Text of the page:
There are most definitely the gynoids you are looking for.
Little specks of light fill your screen like a swarm of luminescent insects. Moving rapidly, you attempt to find gaps in the wave of bullets hurtling towards you, but your efforts are largely futile; it’s nigh-impossible to maneuver your way through this barrage of weapons fire without taking plenty of damage. As you mash buttons frantically, you manage to get your character to fire off a stream of death in response and, with but a few health points left, you barely survive and wait with fatalistic certainty for the next wave that will bring your excursion to an untimely end.
Anyone who has played and enjoyed bullet-hell shooters will know exactly what I’m describing. It’s frantic, nerve-wrecking, full of cheap deaths and we absolutely can’t get enough of it. With this in mind, it’s no wonder Assault Android Cactus would perk our interests, as its one of the finest examples of a bullet hell in recent years.
The game sees players take on the avatar of one out of a selection of eight gynoids with faces that are so intriguingly human-like that you’ll wonder if they weren’t built by Dr. Light. From there you’re thrust into an overhead arena and within seconds the action starts and bullets start flying hither and yon. Wave after wave of mechanical atrocities appear, but they turn out to be the least of your concerns…
Our female protagonists are tough as nails, but their achilles heel turns out to be their battery units. That’s right: as you play, your energy levels slowly drain, and having your battery flatten completely is the only way you can actually die. Of course, getting knocked out by enemy attacks costs you a considerable amount of energy and can seriously cramp your style. You’re gonna need nimble fingers, lightning reflexes and perhaps some blood in your caffeine stream in order to handle it.
Battery bonuses appear in the arenas during your firefights, but be warned: actually getting to them can be a task unto itself, particularly when you have to muscle your way past a wall of enemies. In fact, most of the times I died was because I wasn’t able to reach the battery packs in time due to enemies cutting me off. It can be slightly annoying, but it’s not a game-breaker.
If that’s not enough, the arenas themselves behave almost organically, sporadically changing their layout and configuration at whim with nary a moment’s notice. These changes constantly keep you on your toes because your space for ducking and dodging can suddenly shrink and you’re gonna have to make split-second decisions.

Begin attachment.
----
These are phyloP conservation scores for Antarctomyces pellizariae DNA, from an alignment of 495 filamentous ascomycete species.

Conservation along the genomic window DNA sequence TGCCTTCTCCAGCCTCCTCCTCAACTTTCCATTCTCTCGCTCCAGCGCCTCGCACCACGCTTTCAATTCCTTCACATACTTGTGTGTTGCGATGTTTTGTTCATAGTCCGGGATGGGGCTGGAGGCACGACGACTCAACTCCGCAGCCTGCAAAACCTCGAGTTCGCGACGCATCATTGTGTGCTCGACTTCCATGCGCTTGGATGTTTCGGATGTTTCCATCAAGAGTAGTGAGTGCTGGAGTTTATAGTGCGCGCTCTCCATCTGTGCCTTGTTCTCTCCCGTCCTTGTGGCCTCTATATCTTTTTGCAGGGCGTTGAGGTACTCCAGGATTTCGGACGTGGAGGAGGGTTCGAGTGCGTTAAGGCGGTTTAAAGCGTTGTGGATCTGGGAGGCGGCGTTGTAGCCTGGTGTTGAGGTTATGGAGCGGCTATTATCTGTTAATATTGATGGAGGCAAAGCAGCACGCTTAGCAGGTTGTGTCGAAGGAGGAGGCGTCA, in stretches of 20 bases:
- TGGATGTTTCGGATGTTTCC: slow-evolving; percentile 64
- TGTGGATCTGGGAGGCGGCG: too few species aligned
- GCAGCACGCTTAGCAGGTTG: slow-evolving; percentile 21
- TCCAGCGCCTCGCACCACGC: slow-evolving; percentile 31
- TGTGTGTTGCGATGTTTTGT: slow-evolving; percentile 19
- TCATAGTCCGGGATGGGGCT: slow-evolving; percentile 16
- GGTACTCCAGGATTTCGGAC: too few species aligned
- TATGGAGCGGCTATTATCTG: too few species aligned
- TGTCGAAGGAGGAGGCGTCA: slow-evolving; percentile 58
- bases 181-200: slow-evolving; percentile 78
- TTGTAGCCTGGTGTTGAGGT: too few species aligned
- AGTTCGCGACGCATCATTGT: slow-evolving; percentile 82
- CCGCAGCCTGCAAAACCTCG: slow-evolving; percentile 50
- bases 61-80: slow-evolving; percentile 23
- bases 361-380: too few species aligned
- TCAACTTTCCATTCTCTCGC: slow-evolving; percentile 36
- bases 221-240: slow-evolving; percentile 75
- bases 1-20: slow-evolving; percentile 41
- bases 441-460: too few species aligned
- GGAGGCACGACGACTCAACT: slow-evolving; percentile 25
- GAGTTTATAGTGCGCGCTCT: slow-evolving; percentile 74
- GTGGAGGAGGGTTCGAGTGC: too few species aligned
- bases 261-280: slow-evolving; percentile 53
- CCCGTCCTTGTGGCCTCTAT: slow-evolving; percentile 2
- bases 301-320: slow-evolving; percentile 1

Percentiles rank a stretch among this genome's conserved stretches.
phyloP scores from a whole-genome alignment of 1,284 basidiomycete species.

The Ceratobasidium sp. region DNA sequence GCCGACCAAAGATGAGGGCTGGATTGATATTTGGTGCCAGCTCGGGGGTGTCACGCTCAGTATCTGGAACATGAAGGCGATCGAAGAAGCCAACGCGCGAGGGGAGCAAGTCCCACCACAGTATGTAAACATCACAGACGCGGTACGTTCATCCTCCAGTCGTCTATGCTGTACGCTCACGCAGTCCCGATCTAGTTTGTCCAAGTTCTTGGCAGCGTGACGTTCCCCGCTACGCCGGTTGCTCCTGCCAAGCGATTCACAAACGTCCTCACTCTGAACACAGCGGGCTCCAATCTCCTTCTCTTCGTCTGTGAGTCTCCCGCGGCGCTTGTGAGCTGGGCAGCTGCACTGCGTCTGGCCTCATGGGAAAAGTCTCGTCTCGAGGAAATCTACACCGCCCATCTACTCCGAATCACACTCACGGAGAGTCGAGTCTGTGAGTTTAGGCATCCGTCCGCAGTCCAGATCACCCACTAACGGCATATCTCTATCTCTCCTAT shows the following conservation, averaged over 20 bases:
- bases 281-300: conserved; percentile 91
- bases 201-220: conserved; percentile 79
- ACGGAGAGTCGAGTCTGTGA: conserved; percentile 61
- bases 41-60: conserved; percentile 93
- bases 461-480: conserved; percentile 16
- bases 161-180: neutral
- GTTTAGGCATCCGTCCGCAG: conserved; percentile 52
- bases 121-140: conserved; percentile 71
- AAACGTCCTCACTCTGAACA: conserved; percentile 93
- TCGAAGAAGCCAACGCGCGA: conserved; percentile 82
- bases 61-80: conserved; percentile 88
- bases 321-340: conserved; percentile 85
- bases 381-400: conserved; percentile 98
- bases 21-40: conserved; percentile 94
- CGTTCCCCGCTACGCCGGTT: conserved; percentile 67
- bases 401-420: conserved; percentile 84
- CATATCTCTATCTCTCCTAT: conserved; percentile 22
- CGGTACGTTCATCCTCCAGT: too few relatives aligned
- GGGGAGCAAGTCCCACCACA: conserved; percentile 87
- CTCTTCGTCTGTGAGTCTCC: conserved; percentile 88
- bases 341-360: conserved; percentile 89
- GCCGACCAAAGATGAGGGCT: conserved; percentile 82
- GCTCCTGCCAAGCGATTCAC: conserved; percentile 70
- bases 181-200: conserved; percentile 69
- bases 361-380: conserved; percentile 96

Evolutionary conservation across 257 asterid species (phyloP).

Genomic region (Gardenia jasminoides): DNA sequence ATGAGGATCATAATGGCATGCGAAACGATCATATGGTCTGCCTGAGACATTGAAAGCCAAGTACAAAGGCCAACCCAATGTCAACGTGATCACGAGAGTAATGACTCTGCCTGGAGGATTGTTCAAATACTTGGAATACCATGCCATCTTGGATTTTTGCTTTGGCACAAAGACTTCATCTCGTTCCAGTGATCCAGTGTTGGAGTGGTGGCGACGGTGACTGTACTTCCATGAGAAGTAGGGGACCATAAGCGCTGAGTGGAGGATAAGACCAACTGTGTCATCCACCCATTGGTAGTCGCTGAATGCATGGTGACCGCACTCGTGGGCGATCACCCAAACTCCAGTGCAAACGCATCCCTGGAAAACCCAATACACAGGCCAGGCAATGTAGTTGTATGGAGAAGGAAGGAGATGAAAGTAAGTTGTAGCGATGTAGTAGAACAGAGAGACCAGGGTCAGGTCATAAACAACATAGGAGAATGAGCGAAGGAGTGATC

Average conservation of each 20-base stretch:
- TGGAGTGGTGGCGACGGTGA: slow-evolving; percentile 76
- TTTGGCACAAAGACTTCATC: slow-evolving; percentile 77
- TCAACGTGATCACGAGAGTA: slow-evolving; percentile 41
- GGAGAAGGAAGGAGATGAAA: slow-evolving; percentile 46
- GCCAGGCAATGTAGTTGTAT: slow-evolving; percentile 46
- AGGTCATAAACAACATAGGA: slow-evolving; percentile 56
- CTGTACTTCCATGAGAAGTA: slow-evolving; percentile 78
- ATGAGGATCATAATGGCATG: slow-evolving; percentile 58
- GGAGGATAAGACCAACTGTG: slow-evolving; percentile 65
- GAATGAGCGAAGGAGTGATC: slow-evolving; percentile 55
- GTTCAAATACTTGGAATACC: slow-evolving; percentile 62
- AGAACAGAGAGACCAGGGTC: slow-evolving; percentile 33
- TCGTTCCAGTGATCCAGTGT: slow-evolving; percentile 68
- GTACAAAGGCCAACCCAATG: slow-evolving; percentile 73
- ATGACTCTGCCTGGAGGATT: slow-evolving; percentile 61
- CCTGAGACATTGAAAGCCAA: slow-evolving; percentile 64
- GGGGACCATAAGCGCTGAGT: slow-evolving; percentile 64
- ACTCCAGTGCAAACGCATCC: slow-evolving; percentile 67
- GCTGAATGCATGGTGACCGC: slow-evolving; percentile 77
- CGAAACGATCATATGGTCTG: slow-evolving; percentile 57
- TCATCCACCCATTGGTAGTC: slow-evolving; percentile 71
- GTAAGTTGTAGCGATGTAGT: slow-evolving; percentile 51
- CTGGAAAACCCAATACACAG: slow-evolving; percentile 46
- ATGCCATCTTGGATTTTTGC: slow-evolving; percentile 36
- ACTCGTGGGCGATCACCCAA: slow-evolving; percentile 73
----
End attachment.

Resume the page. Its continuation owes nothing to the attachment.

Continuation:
Luckily, our heroines are armed with some of the most satisfying weapons this side of a UAC base. You have the standards such as machine guns and shotguns, but each character also has a secondary weapon which is often powerful but requires a slight recharge in order to use consecutively. These are perfect for quickly dispatching an overwhelming wave and racking up combo points.
And guess what? You can get three more of your mates in on the action at the same time. Things get hectic and chaotic when a player tackles things on their own, but when you have more people involved, it becomes a sensory overload. It’s great fun and it looks set to be the ultimate way to settle scores with your buddies.
Any bullet-hell worth its salt will layer on the neon lights and techno themes, and Assault Android Cactus certainly delivers in this regard. The game is extremely bright and vibrant and positively oozing with style and charm. The cute anime look of the main characters is a fantastic touch, too. The music, as one would expect, follows suit with pounding electro beats and lots of synth.
Assault Android Cactus is a fantastic little shooter than manages to be both cute and extremely challenging. The action in each stage remains frantic and twitchy and doesn’t let up until each and every last enemy is reduced to a pile of wayward pixels. Despite the high difficulty, you’ll find yourself returning to it time and again because of its style, charm, and excellently tuned gameplay. Solid level design and shooter mechanics come together to form an addictive experience, with more than enough style to match its substance. We highly recommend that you shoot on over here to snag your own copy for Steam, pronto. The game is also available on macOS and Linux, and you can even snag it on the Humble Store if you prefer.
Final Verdict: 4/5
Available on: PlayStation 4, PC (reviewed); Publisher: Witch Beam ; Developer: Witch Beam ; Players: single-player, local co-op/splitscreen (up to four players). ; Released: 23rd of September, 2015.
Full disclosure: this review is based on a copy of Assault Android Cactus purchased by the reviewer.